Leaders applaud gain over terrorism

Osama followers promise revenge

A group of men in Sana, Yemen, watched a report yesterday about the killing of Osama bin Laden in a Pakistan compound. A group of men in Sana, Yemen, watched a report yesterday about the killing of Osama bin Laden in a Pakistan compound.
(Muhammed Muheisen/Associated Press)
By Deb Riechmann and Karl Ritter
Associated Press / May 3, 2011

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KABUL — News of Osama bin Laden’s death stirred strong, widely divergent emotions yesterday, from a profound sense of relief across much of the globe to outrage among sympathizers who vowed to avenge the Al Qaeda leader.

Most world leaders welcomed President Obama’s announcement of the helicopter raid on a compound in Pakistan, congratulating the United States for killing bin Laden or expressing satisfaction that the search for the world’s most wanted terrorist was over.

“This is the fate that evil killers deserve,’’ said outgoing Lebanese Prime Minister Saad Hariri, deploring the harm that bin Laden did to “the image of Islam and Arab causes.’’

French President Nicolas Sarkozy hailed “the tenacity of the United States’’ in its hunt for the sponsor of the Sept. 11 attacks, while Italian Premier Silvio Berlusconi called his death a “great result in the fight against evil.’’

Spontaneous, celebratory rallies broke out in New York City at ground zero, where the World Trade Center towers fell nearly 10 years ago, and outside the White House.

In Afghanistan, where bin Laden was given refuge by the country’s previous Taliban rulers, local officials erupted in applause when President Hamid Karzai told them the news.

“[His hands] were dipped in the blood of thousands and thousands of children, youths, and elders of Afghanistan,’’ Karzai told reporters, and repeated his claim that that the fight against terrorism should not be fought in Afghan villages, but across the border in hideouts in Pakistan where bin Laden was killed.

Others in the war-torn nation disagreed about bin Laden’s legacy.

“He was like a hero in the Muslim world,’’ said Sayed Jalal, a rickshaw driver in the eastern Afghan city of Jalalabad. “His struggle was always against non-Muslims and infidels, and against superpowers.’’

At the site of the 1998 bombing of the US Embassy in Kenya, a man who lost his eyesight in the attack prayed at a wall commemorating those killed.

“This is a day of great honor to the survivors and victims of terrorism in the world,’’ Douglas Sidialo said. “A day to remember those whose lives were changed forever.’’

But Brian Deegan, a lawyer from the southern Australian city of Adelaide, felt a “cold shiver’’ rather than relief when he heard on a car radio of bin Laden’s death. He lost his 21-year-old son, Josh, in Al Qaeda-linked bombings on the Indonesian resort island of Bali in 2002.

“I don’t gain any satisfaction in his death — nothing will bring Josh back to me,’’ Deegan said.

Those who followed or sympathized with bin Laden expressed shock and dismay, or vowed revenge.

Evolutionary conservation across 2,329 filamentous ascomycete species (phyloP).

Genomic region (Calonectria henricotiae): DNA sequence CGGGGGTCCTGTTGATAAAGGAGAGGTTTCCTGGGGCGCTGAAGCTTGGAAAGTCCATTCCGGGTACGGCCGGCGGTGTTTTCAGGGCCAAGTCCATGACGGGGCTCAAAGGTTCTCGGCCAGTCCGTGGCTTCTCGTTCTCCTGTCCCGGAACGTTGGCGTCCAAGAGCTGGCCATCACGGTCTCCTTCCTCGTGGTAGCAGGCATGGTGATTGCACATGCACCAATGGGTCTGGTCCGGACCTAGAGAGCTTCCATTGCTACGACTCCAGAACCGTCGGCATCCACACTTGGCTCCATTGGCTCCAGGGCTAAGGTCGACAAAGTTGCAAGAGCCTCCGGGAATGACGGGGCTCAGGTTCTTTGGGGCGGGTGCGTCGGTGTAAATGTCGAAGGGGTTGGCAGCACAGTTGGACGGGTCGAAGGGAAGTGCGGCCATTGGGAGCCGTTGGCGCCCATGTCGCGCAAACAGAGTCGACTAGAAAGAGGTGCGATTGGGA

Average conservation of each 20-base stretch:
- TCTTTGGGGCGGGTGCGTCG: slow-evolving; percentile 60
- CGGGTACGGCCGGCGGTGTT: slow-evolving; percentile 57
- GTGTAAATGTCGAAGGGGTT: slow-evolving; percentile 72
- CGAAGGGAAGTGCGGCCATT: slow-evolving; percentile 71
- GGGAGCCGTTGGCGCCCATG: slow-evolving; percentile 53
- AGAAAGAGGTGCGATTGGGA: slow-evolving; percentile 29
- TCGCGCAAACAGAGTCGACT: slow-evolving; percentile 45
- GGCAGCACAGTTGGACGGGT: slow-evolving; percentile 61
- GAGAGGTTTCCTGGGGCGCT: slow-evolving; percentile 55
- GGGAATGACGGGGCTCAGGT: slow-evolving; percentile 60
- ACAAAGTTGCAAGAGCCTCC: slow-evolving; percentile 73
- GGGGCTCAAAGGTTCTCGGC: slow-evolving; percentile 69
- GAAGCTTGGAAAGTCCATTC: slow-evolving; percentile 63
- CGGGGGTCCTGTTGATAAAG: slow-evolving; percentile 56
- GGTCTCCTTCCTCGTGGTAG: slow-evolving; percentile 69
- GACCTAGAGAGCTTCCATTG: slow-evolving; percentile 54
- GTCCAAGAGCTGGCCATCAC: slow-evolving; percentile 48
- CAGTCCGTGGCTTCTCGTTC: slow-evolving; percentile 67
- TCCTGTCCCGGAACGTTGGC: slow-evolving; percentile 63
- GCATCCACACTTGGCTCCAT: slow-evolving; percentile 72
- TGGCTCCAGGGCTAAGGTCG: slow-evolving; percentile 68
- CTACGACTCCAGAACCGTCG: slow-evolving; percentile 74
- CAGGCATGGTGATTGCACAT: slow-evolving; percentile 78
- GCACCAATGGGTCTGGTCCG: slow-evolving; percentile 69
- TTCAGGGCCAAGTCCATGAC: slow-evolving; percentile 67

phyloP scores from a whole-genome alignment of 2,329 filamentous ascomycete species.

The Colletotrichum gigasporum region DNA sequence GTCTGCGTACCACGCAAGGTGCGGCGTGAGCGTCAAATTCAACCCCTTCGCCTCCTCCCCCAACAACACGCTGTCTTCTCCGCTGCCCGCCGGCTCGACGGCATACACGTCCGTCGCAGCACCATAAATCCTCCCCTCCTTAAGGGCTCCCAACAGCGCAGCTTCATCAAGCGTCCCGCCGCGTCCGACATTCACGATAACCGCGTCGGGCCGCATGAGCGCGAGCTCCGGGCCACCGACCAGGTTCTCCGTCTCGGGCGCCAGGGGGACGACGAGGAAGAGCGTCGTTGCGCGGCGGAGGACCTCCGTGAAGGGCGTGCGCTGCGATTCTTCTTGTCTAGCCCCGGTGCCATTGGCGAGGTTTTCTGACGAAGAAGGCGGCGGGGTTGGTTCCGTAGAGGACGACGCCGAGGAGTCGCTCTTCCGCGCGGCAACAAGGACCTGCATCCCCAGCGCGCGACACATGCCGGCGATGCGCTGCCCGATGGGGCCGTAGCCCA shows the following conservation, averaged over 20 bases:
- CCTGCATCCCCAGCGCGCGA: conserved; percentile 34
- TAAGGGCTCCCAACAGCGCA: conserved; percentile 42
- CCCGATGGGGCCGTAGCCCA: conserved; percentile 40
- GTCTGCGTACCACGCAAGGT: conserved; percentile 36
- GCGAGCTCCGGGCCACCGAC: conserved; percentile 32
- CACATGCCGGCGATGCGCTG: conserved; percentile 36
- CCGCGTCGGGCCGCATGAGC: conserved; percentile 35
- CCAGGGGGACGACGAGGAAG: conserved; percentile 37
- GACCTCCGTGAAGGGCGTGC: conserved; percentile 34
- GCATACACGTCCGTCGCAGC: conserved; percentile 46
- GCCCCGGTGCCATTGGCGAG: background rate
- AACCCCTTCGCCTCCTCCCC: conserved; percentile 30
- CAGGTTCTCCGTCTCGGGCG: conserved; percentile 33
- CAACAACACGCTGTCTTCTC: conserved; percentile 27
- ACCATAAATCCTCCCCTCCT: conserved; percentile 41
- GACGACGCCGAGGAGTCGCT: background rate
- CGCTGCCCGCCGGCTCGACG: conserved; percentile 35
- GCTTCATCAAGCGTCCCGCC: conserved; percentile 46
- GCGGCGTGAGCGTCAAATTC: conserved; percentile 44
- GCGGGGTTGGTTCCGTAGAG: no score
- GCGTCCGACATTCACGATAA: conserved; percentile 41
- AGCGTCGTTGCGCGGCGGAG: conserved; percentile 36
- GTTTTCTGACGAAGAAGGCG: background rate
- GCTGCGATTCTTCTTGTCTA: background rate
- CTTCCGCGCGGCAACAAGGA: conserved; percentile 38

“My heart is broken,’’ Mohebullah, a Taliban fighter-turned-farmer in eastern Afghanistan, said in a telephone interview. “In the past, we heard a lot of rumors about his death, but if he did die, it is a disaster and a black day.’’

A top Al Qaeda ideologue going by the online name Assad al-Jihad2 posted a long eulogy for bin Laden on extremist websites and promised to “avenge the killing of the Sheik of Islam.’’

A former sister-in-law of bin Laden, Swiss-born Carmen Binladin, said he would have wanted to die “rather than face justice in an American court.’’

She said his family in Saudi Arabia will have received the news of his death with “a great sense of sadness.’’

In Israel, Prime Minister Benjamin Netanyahu called bin Laden’s death “a resounding victory for justice, for freedom, and for the shared values of all democratic countries that fight shoulder to shoulder against terror.’’

The leader of the Palestinian militant Hamas government in Gaza, Ismail Haniyeh, condemned the killing, saying the operation marked “the continuation of the American oppression and shedding of blood of Muslims and Arabs.’’

In Iraq, the former epicenter for Al Qaeda’s war against the United States, both Shi’ite and Sunni civilians celebrated bin Laden’s death.

“The crimes committed by Al Qaeda against the Iraqi people, as well as other people all over the world, shows that this terrorist group poses a clear danger to the world’s security,’’ Iraqi government spokesman Ali al-Dabbagh said.

Al Qaeda linked groups such as the Islamic State of Iraq were responsible for some of the most heinous crimes committed in the country. As recently as last fall, the Islamic State of Iraq, using at least some fighters from abroad, raided a Baghdad church, killing 68 people.

“We are very happy to hear about the killing of the boss of terrorism in the world,’’ said Mardin Yalda, 45, who survived the horrific siege. “During his life, bin Laden was the source of suffering and agony for many innocent people, whether Christians or Muslims.’’ top stories on Twitter

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